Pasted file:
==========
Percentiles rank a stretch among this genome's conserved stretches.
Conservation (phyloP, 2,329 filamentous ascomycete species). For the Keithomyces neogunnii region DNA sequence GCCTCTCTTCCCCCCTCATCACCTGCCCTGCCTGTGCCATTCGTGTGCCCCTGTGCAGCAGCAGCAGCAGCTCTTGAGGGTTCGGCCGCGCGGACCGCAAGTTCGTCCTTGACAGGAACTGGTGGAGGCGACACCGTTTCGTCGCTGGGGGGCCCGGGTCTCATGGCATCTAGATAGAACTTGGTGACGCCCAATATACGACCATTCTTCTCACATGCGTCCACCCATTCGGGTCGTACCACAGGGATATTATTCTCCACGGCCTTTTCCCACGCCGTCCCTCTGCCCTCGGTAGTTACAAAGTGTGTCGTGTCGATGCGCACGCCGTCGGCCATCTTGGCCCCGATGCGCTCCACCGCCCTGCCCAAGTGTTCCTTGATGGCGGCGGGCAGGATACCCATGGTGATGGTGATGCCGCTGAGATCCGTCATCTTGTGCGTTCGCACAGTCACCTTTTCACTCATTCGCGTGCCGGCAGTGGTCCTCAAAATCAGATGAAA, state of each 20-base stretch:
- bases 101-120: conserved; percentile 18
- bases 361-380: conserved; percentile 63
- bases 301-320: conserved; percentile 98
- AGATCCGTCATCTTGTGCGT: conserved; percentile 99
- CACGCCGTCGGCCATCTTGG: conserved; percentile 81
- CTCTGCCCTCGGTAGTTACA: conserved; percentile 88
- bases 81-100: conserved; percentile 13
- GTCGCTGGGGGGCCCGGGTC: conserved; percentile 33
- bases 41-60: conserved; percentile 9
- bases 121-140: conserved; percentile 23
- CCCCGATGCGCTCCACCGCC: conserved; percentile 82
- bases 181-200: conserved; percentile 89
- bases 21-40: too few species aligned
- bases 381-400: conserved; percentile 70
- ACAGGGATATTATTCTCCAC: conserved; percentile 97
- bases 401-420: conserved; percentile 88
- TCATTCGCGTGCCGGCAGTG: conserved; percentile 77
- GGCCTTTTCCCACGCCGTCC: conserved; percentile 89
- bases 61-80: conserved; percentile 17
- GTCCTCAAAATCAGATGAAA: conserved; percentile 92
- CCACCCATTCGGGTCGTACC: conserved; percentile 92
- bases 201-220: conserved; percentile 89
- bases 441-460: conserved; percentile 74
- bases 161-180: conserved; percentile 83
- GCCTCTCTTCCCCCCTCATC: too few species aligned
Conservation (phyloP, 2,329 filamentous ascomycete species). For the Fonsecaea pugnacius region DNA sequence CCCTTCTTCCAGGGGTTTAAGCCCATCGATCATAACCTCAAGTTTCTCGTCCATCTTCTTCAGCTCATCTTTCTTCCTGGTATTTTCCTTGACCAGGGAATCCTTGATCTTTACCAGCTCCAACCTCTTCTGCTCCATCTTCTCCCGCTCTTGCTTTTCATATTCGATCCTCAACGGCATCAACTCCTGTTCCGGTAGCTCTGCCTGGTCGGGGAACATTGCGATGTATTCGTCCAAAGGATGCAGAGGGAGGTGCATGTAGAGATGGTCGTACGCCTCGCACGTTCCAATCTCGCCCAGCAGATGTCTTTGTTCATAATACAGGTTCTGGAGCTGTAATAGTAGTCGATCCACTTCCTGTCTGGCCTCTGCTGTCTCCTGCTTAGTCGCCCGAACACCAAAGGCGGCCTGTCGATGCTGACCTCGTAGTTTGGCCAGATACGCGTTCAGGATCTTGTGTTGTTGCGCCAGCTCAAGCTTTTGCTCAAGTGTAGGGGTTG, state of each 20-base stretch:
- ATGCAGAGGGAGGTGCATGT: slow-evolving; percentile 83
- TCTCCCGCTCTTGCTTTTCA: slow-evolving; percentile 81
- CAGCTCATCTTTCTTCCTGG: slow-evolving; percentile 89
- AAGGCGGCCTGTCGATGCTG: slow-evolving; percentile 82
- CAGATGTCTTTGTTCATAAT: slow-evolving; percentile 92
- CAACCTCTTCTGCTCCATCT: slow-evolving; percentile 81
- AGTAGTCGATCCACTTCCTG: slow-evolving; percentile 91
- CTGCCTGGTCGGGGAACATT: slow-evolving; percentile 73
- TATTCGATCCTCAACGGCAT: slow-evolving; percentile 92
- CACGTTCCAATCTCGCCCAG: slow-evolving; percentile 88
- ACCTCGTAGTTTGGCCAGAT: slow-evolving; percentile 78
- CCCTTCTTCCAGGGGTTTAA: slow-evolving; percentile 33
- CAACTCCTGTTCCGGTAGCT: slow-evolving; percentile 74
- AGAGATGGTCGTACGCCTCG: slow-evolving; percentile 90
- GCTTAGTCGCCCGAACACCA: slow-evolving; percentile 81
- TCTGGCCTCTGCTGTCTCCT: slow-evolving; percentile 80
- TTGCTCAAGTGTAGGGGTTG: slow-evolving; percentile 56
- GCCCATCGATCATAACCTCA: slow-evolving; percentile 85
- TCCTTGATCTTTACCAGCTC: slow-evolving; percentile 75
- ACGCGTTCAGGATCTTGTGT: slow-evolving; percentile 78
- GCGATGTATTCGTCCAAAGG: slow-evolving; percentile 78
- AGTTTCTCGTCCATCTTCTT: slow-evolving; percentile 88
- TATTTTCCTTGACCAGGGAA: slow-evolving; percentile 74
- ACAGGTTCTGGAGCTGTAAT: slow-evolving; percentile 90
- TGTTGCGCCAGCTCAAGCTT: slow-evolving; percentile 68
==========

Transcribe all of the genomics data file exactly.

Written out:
Percentiles rank a stretch among this genome's conserved stretches.
Conservation (phyloP, 2,329 filamentous ascomycete species). For the Keithomyces neogunnii region DNA sequence GCCTCTCTTCCCCCCTCATCACCTGCCCTGCCTGTGCCATTCGTGTGCCCCTGTGCAGCAGCAGCAGCAGCTCTTGAGGGTTCGGCCGCGCGGACCGCAAGTTCGTCCTTGACAGGAACTGGTGGAGGCGACACCGTTTCGTCGCTGGGGGGCCCGGGTCTCATGGCATCTAGATAGAACTTGGTGACGCCCAATATACGACCATTCTTCTCACATGCGTCCACCCATTCGGGTCGTACCACAGGGATATTATTCTCCACGGCCTTTTCCCACGCCGTCCCTCTGCCCTCGGTAGTTACAAAGTGTGTCGTGTCGATGCGCACGCCGTCGGCCATCTTGGCCCCGATGCGCTCCACCGCCCTGCCCAAGTGTTCCTTGATGGCGGCGGGCAGGATACCCATGGTGATGGTGATGCCGCTGAGATCCGTCATCTTGTGCGTTCGCACAGTCACCTTTTCACTCATTCGCGTGCCGGCAGTGGTCCTCAAAATCAGATGAAA, state of each 20-base stretch:
- bases 101-120: conserved; percentile 18
- bases 361-380: conserved; percentile 63
- bases 301-320: conserved; percentile 98
- AGATCCGTCATCTTGTGCGT: conserved; percentile 99
- CACGCCGTCGGCCATCTTGG: conserved; percentile 81
- CTCTGCCCTCGGTAGTTACA: conserved; percentile 88
- bases 81-100: conserved; percentile 13
- GTCGCTGGGGGGCCCGGGTC: conserved; percentile 33
- bases 41-60: conserved; percentile 9
- bases 121-140: conserved; percentile 23
- CCCCGATGCGCTCCACCGCC: conserved; percentile 82
- bases 181-200: conserved; percentile 89
- bases 21-40: too few species aligned
- bases 381-400: conserved; percentile 70
- ACAGGGATATTATTCTCCAC: conserved; percentile 97
- bases 401-420: conserved; percentile 88
- TCATTCGCGTGCCGGCAGTG: conserved; percentile 77
- GGCCTTTTCCCACGCCGTCC: conserved; percentile 89
- bases 61-80: conserved; percentile 17
- GTCCTCAAAATCAGATGAAA: conserved; percentile 92
- CCACCCATTCGGGTCGTACC: conserved; percentile 92
- bases 201-220: conserved; percentile 89
- bases 441-460: conserved; percentile 74
- bases 161-180: conserved; percentile 83
- GCCTCTCTTCCCCCCTCATC: too few species aligned
Conservation (phyloP, 2,329 filamentous ascomycete species). For the Fonsecaea pugnacius region DNA sequence CCCTTCTTCCAGGGGTTTAAGCCCATCGATCATAACCTCAAGTTTCTCGTCCATCTTCTTCAGCTCATCTTTCTTCCTGGTATTTTCCTTGACCAGGGAATCCTTGATCTTTACCAGCTCCAACCTCTTCTGCTCCATCTTCTCCCGCTCTTGCTTTTCATATTCGATCCTCAACGGCATCAACTCCTGTTCCGGTAGCTCTGCCTGGTCGGGGAACATTGCGATGTATTCGTCCAAAGGATGCAGAGGGAGGTGCATGTAGAGATGGTCGTACGCCTCGCACGTTCCAATCTCGCCCAGCAGATGTCTTTGTTCATAATACAGGTTCTGGAGCTGTAATAGTAGTCGATCCACTTCCTGTCTGGCCTCTGCTGTCTCCTGCTTAGTCGCCCGAACACCAAAGGCGGCCTGTCGATGCTGACCTCGTAGTTTGGCCAGATACGCGTTCAGGATCTTGTGTTGTTGCGCCAGCTCAAGCTTTTGCTCAAGTGTAGGGGTTG, state of each 20-base stretch:
- ATGCAGAGGGAGGTGCATGT: slow-evolving; percentile 83
- TCTCCCGCTCTTGCTTTTCA: slow-evolving; percentile 81
- CAGCTCATCTTTCTTCCTGG: slow-evolving; percentile 89
- AAGGCGGCCTGTCGATGCTG: slow-evolving; percentile 82
- CAGATGTCTTTGTTCATAAT: slow-evolving; percentile 92
- CAACCTCTTCTGCTCCATCT: slow-evolving; percentile 81
- AGTAGTCGATCCACTTCCTG: slow-evolving; percentile 91
- CTGCCTGGTCGGGGAACATT: slow-evolving; percentile 73
- TATTCGATCCTCAACGGCAT: slow-evolving; percentile 92
- CACGTTCCAATCTCGCCCAG: slow-evolving; percentile 88
- ACCTCGTAGTTTGGCCAGAT: slow-evolving; percentile 78
- CCCTTCTTCCAGGGGTTTAA: slow-evolving; percentile 33
- CAACTCCTGTTCCGGTAGCT: slow-evolving; percentile 74
- AGAGATGGTCGTACGCCTCG: slow-evolving; percentile 90
- GCTTAGTCGCCCGAACACCA: slow-evolving; percentile 81
- TCTGGCCTCTGCTGTCTCCT: slow-evolving; percentile 80
- TTGCTCAAGTGTAGGGGTTG: slow-evolving; percentile 56
- GCCCATCGATCATAACCTCA: slow-evolving; percentile 85
- TCCTTGATCTTTACCAGCTC: slow-evolving; percentile 75
- ACGCGTTCAGGATCTTGTGT: slow-evolving; percentile 78
- GCGATGTATTCGTCCAAAGG: slow-evolving; percentile 78
- AGTTTCTCGTCCATCTTCTT: slow-evolving; percentile 88
- TATTTTCCTTGACCAGGGAA: slow-evolving; percentile 74
- ACAGGTTCTGGAGCTGTAAT: slow-evolving; percentile 90
- TGTTGCGCCAGCTCAAGCTT: slow-evolving; percentile 68